Hyman’s history with drug use goes back 23 years, he said, to when he was 19 years old and got addicted to crack cocaine.

He was born and raised in New Jersey by a single dad who worked hard to provide for his kids but struggled with alcoholism.

As a teenager, Hyman said, he was charged with armed robbery in New Jersey – and at 19 was sentenced to 14 years in prison. He served five, and when he got out at 24, he was determined to never go back to jail.

Hyman said he found work doing manual labor and started a family, trying to settle down. He found a passion for cooking by age 30, he said, and graduated two years later from the Culinary Institute of New York.

Cooking professionally has been the most satisfying work of his life, he said: “There’s nothing like the joy of presenting something, watching people’s eyes light up. It’s my art form.”

A PASSION FOR COOKING

His first internship out of school turned into a full-time job with a name-brand chef, and soon he was making good money, he said. He moved up from line cook to sous chef and soon joined management, learning how to manage costs, order food from vendors and delegate tasks.

He had no problem holding down a job, he said, and flourished, with multiple-year stints at increasingly upscale restaurants.

All the while, cocaine was still a draw.

Each week after he paid his bills and rent and sent money to the mother of his children, he said, he would blow through what was left on drugs.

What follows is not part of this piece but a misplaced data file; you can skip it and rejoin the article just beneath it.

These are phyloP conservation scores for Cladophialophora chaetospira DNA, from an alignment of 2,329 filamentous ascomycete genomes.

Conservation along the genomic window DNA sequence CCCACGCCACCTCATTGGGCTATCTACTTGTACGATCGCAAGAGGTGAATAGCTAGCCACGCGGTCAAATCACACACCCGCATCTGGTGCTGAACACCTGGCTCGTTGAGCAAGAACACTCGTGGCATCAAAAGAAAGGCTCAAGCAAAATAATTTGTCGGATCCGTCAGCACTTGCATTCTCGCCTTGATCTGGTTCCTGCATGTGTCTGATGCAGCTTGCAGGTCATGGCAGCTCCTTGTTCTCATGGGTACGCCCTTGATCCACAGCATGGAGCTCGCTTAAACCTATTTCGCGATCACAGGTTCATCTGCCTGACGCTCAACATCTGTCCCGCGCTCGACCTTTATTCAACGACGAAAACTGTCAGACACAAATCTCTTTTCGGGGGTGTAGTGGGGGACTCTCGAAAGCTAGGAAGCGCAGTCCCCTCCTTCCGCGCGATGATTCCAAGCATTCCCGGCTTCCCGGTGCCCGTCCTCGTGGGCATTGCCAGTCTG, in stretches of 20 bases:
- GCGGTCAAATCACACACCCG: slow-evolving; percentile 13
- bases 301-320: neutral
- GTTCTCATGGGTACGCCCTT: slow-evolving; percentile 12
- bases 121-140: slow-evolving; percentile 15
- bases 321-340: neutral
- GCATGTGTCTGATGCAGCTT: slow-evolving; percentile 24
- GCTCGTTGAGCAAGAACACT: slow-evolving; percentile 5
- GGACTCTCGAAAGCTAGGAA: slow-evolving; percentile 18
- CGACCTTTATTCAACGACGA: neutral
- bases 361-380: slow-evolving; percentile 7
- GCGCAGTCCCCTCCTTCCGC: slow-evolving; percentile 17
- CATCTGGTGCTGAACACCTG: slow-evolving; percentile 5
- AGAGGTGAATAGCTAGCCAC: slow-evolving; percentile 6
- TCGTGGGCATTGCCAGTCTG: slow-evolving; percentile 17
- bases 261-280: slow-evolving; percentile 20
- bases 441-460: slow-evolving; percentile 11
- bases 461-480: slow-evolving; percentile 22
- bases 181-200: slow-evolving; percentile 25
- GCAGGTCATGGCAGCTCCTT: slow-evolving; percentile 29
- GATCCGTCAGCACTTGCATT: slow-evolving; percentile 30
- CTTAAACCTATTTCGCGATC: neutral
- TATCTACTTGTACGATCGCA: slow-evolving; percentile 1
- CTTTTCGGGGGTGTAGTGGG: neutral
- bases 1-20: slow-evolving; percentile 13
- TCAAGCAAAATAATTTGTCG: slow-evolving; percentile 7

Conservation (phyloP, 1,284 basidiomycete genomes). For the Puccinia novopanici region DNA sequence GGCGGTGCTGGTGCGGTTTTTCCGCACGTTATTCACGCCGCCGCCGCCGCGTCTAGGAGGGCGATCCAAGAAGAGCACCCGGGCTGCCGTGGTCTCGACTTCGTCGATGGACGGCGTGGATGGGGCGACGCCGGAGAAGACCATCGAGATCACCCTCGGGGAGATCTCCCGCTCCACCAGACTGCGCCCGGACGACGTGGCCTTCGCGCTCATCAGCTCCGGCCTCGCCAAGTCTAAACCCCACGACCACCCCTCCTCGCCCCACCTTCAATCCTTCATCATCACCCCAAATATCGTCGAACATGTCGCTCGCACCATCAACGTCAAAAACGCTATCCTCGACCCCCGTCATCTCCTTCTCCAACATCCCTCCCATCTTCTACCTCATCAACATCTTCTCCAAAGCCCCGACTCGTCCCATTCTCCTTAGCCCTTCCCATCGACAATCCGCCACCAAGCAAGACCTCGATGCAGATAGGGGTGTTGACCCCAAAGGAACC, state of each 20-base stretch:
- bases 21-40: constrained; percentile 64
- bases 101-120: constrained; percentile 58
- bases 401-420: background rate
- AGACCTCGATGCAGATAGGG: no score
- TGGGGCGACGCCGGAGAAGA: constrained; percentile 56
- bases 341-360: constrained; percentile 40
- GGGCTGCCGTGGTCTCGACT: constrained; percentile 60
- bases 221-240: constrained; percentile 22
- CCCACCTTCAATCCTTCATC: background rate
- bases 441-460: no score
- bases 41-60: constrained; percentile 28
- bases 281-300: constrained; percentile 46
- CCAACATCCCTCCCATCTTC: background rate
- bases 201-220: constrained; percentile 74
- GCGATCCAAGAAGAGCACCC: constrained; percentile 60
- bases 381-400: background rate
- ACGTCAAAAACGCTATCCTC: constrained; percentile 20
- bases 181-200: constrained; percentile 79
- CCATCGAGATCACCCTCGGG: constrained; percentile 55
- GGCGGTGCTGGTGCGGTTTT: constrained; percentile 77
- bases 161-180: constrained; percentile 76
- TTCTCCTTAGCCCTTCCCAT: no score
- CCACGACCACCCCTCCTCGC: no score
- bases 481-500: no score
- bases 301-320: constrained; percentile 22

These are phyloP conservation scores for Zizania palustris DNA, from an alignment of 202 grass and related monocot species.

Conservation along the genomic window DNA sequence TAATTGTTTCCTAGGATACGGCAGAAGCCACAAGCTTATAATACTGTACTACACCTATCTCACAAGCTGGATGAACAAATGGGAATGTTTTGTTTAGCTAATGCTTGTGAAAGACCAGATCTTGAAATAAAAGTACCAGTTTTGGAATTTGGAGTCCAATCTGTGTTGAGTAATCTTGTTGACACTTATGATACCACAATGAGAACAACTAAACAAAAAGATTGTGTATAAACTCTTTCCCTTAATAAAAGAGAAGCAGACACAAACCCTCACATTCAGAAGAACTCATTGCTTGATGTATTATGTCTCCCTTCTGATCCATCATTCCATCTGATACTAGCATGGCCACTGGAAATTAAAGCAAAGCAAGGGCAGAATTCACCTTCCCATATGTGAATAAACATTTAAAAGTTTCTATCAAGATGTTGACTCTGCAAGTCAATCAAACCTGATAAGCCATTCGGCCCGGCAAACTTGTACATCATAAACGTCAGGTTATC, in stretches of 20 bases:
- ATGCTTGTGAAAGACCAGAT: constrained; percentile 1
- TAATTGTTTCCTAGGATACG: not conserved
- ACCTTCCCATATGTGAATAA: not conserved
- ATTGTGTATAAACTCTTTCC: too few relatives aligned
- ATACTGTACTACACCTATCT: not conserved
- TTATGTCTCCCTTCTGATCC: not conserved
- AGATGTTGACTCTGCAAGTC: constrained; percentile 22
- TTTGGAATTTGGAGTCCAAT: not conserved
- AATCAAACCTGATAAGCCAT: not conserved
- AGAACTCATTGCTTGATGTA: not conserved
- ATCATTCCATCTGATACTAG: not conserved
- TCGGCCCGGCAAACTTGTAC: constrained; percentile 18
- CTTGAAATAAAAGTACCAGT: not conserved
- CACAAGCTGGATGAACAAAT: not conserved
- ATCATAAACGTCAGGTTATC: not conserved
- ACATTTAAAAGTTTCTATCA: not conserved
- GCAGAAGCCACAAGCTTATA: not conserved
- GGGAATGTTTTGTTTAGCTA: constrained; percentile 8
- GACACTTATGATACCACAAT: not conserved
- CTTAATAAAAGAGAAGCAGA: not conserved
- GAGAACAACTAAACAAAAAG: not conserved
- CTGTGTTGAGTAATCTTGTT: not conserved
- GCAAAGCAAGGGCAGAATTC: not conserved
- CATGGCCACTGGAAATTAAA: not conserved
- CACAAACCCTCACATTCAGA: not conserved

Crack was a fast high but it didn’t leave him hungover or unable to work.

“That was crack,” Hyman said. “You don’t get sick. I could (expletive) off all night and still go to work the next day. It wasn’t really until the dope, the heroin, that I started (expletive) up jobs because of my substance abuse.”

Hyman said he knew he needed help, and checked himself into a Salvation Army rehabilitation program. He had to quit his job to attend and had no insurance, so he chose the only program that was free.

When he got out, he stayed clean for about three months before he tried heroin for the first time. That was about 18 months ago, he said, when a woman he was dating asked him if he wanted to snort some.

“It started off fun on weekends and it just progressed,” he said.

Soon he needed to keep using to stop from getting dope sick, the painful process of withdrawal that can happen within hours for regular heroin users who go without a dose. About six months ago, in April, he began shooting heroin intravenously.

A NEW START IN PORTLAND

By August, he started having problems at his New York job, Hyman said. He called out of work twice in a week, each time because he was too sick to function, and was quickly fired. He spent a month living with his mother in Manhattan before she saw an ad for a Portland chef position in a Korean-language newspaper.

The salary was good at N to Tail, a Korean fusion restaurant on Exchange street, and the job came with an apartment, he said.

Hyman moved to Maine in early September, right around his 42nd birthday. He brought some heroin with him, but after a few weeks his supply ran out.